That's strange. My red and green mix together to make a yellow beam, and it's clearly visible as yellow, not red speckles and green speckles.

    My guess is that you need to adjust your alignment. Have you checked your alignment in the near and far field? (IE: place a card a foot away from your projector and look at the overlap of the beams, then move the card 15-20 ft away and see if the overlap changes...)

    Also, what sort of fog machine are you using? If it's making monster particles (more like dust and less like fog) then that could contribute to the problem.

    But seriously, when I mix colors with my RGB rig, I can't see the individual color components that make up the final color. I only see the final color. As an aside, I think the human eye is better able to detect the "fringing" of a mis-aligned optical table than a camera is. For example, most of the pictures I took of my old setup (Argon, Hene, and DPSS pointer, which were *not* very well aligned at all) still showed the mixed color beams, but if you looked with your eyes you could see the two or three individual beams that were mixing together to produce the final color.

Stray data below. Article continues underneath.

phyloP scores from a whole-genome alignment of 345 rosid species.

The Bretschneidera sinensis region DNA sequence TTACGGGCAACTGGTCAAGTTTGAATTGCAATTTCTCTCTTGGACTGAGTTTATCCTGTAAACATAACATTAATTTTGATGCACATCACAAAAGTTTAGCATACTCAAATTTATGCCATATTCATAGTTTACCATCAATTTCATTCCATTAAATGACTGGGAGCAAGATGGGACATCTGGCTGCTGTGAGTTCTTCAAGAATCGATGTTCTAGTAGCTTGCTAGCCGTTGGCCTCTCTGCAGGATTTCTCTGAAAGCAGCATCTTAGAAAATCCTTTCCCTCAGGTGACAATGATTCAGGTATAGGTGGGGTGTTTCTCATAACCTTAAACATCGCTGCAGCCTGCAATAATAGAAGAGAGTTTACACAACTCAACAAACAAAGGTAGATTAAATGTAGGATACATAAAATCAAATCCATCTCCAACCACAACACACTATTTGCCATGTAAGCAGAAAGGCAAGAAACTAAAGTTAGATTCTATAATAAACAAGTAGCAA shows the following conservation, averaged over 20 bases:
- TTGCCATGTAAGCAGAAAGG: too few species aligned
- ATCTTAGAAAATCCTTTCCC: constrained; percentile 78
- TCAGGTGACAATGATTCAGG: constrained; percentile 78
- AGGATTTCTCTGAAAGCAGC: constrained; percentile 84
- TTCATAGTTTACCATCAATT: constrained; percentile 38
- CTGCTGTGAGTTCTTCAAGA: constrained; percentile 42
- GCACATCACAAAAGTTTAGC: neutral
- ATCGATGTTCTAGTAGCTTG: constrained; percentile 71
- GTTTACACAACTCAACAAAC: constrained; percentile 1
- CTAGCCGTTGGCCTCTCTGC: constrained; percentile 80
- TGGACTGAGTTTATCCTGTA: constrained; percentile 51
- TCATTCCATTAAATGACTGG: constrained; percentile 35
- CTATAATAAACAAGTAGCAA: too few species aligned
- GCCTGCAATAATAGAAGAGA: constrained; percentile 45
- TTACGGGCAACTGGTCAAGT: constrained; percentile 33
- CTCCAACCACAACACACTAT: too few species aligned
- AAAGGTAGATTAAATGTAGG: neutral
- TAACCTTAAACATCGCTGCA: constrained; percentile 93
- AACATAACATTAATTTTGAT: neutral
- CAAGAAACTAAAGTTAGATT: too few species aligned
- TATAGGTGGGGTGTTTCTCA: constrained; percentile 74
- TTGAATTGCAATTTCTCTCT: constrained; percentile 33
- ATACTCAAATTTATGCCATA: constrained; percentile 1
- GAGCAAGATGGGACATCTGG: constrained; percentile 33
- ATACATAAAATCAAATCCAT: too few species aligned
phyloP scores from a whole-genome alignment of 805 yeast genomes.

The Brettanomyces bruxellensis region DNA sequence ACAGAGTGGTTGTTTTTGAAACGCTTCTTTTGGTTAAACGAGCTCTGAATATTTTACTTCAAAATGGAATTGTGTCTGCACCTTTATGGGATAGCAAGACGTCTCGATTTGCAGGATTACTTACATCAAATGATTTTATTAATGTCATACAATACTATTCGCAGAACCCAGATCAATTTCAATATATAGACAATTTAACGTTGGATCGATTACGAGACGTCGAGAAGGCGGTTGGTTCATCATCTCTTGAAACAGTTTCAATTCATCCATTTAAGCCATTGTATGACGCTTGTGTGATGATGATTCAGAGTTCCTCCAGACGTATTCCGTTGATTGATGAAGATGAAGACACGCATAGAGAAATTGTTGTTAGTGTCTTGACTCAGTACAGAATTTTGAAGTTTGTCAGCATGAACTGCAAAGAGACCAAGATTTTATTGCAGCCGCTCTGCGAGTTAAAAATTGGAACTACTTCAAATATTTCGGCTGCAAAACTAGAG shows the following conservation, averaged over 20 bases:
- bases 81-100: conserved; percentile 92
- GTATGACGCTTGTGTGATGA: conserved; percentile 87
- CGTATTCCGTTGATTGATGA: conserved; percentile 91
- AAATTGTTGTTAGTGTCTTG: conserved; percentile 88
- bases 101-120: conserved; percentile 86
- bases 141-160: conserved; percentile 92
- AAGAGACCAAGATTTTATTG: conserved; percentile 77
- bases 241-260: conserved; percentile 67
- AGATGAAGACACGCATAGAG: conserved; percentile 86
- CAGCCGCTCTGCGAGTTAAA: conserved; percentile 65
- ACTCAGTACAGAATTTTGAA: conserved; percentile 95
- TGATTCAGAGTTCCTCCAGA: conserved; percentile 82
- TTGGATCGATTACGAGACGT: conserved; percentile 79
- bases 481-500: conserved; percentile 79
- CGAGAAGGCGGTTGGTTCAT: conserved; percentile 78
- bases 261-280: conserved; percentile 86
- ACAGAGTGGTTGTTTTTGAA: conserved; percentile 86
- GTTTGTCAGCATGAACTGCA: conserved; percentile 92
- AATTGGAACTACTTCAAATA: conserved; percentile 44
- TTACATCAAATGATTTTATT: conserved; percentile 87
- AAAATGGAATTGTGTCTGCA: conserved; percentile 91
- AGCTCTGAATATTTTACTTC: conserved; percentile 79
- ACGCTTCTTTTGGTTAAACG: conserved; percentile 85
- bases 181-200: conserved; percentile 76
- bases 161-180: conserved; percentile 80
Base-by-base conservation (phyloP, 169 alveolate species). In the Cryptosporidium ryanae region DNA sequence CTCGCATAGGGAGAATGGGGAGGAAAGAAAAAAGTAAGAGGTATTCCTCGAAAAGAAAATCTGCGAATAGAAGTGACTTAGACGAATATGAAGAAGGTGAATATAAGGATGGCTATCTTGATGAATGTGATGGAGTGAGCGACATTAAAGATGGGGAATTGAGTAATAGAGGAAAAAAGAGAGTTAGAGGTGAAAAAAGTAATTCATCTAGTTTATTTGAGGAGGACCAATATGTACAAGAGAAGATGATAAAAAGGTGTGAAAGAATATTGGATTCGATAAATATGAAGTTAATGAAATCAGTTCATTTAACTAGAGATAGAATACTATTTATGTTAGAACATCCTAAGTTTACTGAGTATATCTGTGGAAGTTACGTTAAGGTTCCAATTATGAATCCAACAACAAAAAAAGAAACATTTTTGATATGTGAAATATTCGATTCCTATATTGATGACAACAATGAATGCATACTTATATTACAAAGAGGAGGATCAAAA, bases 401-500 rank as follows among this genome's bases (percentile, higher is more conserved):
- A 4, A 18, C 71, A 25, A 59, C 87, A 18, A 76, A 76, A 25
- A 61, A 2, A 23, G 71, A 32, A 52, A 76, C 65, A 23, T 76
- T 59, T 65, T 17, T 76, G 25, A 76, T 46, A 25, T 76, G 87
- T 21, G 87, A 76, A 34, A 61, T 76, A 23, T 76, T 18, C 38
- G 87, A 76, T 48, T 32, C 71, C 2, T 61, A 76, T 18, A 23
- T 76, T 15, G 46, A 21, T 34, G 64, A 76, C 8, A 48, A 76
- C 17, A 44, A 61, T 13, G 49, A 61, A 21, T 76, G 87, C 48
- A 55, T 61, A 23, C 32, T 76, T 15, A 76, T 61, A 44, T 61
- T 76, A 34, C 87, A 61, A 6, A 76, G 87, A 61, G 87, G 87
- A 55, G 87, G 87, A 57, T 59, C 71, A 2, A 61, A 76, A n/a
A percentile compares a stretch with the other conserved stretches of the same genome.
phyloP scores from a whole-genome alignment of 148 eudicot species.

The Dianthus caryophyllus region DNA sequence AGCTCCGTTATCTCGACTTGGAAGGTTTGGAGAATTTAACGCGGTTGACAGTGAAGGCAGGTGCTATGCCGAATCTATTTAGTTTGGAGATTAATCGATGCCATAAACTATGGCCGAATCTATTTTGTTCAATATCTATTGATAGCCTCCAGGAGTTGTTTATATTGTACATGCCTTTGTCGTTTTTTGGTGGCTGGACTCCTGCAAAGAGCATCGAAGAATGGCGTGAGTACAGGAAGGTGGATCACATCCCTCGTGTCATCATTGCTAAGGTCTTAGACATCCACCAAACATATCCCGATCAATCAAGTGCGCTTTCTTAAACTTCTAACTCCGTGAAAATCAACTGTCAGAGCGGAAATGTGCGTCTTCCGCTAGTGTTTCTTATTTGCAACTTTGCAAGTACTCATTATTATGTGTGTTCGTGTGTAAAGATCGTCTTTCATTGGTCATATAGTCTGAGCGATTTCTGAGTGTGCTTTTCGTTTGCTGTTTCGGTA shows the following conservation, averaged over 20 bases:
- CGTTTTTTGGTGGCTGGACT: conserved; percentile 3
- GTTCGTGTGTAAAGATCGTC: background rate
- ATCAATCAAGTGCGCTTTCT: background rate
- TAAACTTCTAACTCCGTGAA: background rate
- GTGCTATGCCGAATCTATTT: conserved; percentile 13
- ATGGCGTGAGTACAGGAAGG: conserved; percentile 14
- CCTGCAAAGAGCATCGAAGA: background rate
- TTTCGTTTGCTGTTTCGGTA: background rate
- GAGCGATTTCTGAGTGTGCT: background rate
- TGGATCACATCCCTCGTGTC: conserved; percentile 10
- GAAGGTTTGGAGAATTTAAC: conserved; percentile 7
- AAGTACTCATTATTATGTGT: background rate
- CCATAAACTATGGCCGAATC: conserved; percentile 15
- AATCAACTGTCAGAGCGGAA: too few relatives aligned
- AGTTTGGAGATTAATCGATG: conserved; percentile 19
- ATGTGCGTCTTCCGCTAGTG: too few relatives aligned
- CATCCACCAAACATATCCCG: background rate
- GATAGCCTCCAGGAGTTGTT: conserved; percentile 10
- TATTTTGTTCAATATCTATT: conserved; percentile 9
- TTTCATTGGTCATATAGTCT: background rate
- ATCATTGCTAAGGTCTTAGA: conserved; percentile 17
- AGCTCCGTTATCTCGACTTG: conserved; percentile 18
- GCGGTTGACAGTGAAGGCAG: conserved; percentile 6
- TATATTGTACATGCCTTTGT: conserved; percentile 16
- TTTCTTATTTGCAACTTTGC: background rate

If you mix red and green and your alignment is good and the beam profiles are close, you should see a yellow beam, not a partial red and partial green beam. Something is wrong...

    Adam

  9. #9
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    Adam,
    In normal air without any fog it looks like top picture. Wish it would look like bottom pic. Will a fiber do this? (I know i need fog)
    When it hits the white wall though it is bright yellow.
    Attached Thumbnails Attached Thumbnails rg beam.JPG  


  10. #10
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    Steve, you're so good with paint
    I have what you have in normal air, at least close to the projector. Haven't really looked at it further away. Once the beam starts moving the colors mix.
    I contribute this issue to the fact that my red beam is much wider than green and close to the projector. So a lot of particles cross only the red beam, showing red. Since the green beam diameter is still very small the green intensity is very high in the center of the mixed beam. Thus the particles that cross the center of the beam get hit by an ovewhelming amount of green making the red not show that much.
    Last edited by Zoof; 06-06-2007 at 09:00.